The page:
“We didn’t have any thoughts about playing the last-placed team heading into the game,” Smith said.

“They’d won one match heading into the game and that was against us and they’ve done it again.

“They’ve been right in games all year … you can never write off a champion side and maybe this win might spark them up again.”

Souring the win for Manly was a likely season-ending injury to second-rower Jamie Buhrer.

“The initial news isn’t great and the prognosis is that he will be gone for the year,” Toovey said.

“It looks like he’s done his other cruciate so it’s very bad news for him and the team.

“He was outstanding and was having a great game.”

Manly had Steve Matai and captain Brett Stewart both put on report for alleged high tackles.

“I couldn’t even figure out what they were for,” Toovey said.

England’s Justin Rose, Canadian David Hearn and Americans Blayne Barber and Jerry Kelly were a further stroke back but no player in the field had completed more than 12 holes when play was suspended for the day in fading light.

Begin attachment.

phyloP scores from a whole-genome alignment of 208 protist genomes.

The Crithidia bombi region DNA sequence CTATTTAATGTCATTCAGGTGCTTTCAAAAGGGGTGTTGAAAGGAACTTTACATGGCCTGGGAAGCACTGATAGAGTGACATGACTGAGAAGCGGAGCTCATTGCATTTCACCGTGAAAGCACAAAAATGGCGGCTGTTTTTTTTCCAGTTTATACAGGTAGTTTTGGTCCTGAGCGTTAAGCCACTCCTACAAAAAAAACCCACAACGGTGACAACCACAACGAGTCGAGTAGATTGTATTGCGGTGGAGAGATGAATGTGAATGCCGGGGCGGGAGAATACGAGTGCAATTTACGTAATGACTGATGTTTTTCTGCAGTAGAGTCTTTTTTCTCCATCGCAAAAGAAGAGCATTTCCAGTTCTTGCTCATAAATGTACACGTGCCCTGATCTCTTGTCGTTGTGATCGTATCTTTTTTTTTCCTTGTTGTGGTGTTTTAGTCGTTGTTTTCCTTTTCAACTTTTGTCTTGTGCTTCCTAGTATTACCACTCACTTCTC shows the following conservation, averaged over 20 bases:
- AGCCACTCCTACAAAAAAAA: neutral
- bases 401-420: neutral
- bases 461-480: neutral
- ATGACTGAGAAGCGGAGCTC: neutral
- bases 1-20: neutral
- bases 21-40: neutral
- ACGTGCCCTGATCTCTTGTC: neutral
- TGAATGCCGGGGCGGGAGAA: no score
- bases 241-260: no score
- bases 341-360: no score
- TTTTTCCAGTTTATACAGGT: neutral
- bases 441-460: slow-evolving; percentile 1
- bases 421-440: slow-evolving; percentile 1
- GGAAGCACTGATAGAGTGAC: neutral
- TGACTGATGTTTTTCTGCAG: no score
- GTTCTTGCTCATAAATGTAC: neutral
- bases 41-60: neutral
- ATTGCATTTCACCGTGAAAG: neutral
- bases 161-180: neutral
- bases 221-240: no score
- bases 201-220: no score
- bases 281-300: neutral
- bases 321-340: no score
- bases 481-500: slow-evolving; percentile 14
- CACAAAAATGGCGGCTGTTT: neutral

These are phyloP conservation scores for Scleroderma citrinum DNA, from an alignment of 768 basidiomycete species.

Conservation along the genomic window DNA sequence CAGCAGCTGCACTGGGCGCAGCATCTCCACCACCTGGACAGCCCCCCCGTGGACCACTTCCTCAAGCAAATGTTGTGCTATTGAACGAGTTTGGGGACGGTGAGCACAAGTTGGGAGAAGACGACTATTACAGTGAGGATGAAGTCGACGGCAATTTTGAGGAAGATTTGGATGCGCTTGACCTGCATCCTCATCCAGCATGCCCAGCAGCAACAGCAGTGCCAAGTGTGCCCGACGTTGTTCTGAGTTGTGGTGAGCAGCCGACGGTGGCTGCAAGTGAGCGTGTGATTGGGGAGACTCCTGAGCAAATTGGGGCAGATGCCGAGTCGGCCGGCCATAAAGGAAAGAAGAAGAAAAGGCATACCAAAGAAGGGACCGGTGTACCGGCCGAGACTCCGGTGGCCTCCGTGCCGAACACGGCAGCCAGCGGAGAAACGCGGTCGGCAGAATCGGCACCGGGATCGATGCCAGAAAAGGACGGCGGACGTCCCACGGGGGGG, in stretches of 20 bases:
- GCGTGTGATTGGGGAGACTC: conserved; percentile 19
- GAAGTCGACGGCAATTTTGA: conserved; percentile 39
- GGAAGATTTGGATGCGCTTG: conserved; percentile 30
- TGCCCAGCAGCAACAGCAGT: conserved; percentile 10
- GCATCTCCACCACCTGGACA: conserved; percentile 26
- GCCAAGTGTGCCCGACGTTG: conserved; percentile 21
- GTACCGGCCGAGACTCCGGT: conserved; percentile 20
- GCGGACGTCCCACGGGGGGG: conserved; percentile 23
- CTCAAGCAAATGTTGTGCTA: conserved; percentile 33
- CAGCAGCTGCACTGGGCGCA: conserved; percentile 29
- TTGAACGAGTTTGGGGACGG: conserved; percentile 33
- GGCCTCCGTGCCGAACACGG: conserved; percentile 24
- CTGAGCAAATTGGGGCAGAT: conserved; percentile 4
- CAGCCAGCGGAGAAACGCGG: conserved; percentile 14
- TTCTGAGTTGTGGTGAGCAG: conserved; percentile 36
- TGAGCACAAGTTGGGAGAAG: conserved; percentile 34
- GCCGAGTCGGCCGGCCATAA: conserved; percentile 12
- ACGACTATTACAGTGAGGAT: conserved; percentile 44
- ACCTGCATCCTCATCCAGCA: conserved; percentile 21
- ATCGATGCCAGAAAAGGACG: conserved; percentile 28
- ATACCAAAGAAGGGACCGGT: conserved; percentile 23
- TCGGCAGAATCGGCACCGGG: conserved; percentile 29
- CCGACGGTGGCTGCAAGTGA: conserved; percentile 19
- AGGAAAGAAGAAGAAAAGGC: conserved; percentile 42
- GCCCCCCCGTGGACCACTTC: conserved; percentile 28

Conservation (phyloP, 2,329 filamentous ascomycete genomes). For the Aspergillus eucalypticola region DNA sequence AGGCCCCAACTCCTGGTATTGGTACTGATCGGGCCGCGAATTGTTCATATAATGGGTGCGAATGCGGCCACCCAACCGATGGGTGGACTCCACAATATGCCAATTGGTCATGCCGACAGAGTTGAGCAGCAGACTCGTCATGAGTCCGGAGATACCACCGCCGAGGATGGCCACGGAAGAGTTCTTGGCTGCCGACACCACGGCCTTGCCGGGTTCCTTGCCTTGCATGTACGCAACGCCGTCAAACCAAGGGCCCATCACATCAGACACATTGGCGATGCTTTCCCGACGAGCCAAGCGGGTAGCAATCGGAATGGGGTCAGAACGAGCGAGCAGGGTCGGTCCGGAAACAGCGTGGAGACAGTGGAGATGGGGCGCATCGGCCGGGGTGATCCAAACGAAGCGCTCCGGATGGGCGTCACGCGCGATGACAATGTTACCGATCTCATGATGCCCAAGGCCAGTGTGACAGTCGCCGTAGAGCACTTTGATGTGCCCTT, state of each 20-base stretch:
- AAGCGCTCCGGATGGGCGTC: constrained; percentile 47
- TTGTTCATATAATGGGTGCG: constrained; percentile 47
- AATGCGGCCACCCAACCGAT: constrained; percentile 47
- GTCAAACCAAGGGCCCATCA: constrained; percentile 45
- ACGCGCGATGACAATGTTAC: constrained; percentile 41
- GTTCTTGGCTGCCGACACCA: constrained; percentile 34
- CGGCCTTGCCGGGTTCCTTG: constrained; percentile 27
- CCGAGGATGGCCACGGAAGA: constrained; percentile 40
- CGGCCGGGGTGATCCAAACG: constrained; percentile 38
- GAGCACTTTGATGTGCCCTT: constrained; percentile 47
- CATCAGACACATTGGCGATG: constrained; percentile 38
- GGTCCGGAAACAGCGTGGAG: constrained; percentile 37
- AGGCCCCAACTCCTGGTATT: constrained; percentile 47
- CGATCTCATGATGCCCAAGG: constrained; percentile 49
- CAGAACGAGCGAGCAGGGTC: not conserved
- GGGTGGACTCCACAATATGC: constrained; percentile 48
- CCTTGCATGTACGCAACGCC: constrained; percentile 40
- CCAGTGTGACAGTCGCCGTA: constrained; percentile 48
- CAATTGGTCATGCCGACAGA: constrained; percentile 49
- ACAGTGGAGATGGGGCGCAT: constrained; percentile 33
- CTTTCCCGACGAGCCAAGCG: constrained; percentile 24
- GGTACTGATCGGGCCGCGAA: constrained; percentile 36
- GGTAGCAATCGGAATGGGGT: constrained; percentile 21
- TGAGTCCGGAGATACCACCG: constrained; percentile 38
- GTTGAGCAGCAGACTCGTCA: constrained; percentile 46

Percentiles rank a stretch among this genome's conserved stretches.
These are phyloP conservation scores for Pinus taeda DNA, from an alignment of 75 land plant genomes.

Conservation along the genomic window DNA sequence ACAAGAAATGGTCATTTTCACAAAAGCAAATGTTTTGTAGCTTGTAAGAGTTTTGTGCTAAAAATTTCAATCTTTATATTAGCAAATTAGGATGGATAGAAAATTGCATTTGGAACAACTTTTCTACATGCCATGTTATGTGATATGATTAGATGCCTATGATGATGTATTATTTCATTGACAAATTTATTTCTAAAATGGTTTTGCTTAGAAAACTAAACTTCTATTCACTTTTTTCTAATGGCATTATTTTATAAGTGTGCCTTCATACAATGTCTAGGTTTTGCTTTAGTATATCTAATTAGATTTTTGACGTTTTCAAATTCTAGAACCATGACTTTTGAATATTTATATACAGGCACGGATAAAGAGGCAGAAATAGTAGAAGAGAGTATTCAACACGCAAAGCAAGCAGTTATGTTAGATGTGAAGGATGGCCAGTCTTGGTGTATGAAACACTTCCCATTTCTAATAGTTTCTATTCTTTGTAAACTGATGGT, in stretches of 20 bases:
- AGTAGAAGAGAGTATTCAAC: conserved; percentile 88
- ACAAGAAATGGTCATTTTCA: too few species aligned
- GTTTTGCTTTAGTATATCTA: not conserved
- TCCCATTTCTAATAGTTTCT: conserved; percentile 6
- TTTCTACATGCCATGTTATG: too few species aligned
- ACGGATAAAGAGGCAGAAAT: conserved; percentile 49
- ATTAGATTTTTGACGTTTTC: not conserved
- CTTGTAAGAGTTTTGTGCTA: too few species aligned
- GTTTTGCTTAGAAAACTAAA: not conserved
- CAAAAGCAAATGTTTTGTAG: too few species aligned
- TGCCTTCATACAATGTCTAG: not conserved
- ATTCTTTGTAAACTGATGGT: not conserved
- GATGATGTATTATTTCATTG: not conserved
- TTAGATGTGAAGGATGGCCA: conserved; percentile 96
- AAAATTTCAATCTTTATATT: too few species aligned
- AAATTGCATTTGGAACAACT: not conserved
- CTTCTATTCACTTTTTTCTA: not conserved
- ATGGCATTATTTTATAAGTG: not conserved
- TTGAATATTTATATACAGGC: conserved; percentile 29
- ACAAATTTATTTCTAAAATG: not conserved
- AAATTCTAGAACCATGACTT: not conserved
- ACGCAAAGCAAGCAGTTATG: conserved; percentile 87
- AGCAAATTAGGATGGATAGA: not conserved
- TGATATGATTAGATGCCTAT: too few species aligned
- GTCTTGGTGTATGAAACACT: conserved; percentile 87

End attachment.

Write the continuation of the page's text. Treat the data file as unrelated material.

Better weather is forecast for the New Orleans area on Sunday when organisers hope to conclude the tournament. Tee times for the final round have been scheduled for between 10 a.m. local (1500 GMT) and 12 noon.

“Fifty-four holes is not in the mix,” Slugger White, the PGA Tour’s vice president of rules and competitions, told reporters.

White said the goal was to complete the tournament as scheduled but added that, if further bad weather intervened on Sunday, “we would be here Monday if we have (lengthy) delays.”

Earlier on Saturday, Australian Day birdied two of his last four holes after play resumed in the weather-delayed second round to card a seven-under 65 and seize a one-shot lead.

The highest-ranked player in the field at the TPC Louisiana, Day drained a 34-footer at the par-four 15th before signing off with a tap-in from inside two feet at the par-five last.

“It’s taken a while but we got it in,” Day, who won his third career title on the PGA Tour with a playoff victory at the Farmers Insurance Open in February, told Golf Channel about the weather-disrupted second round.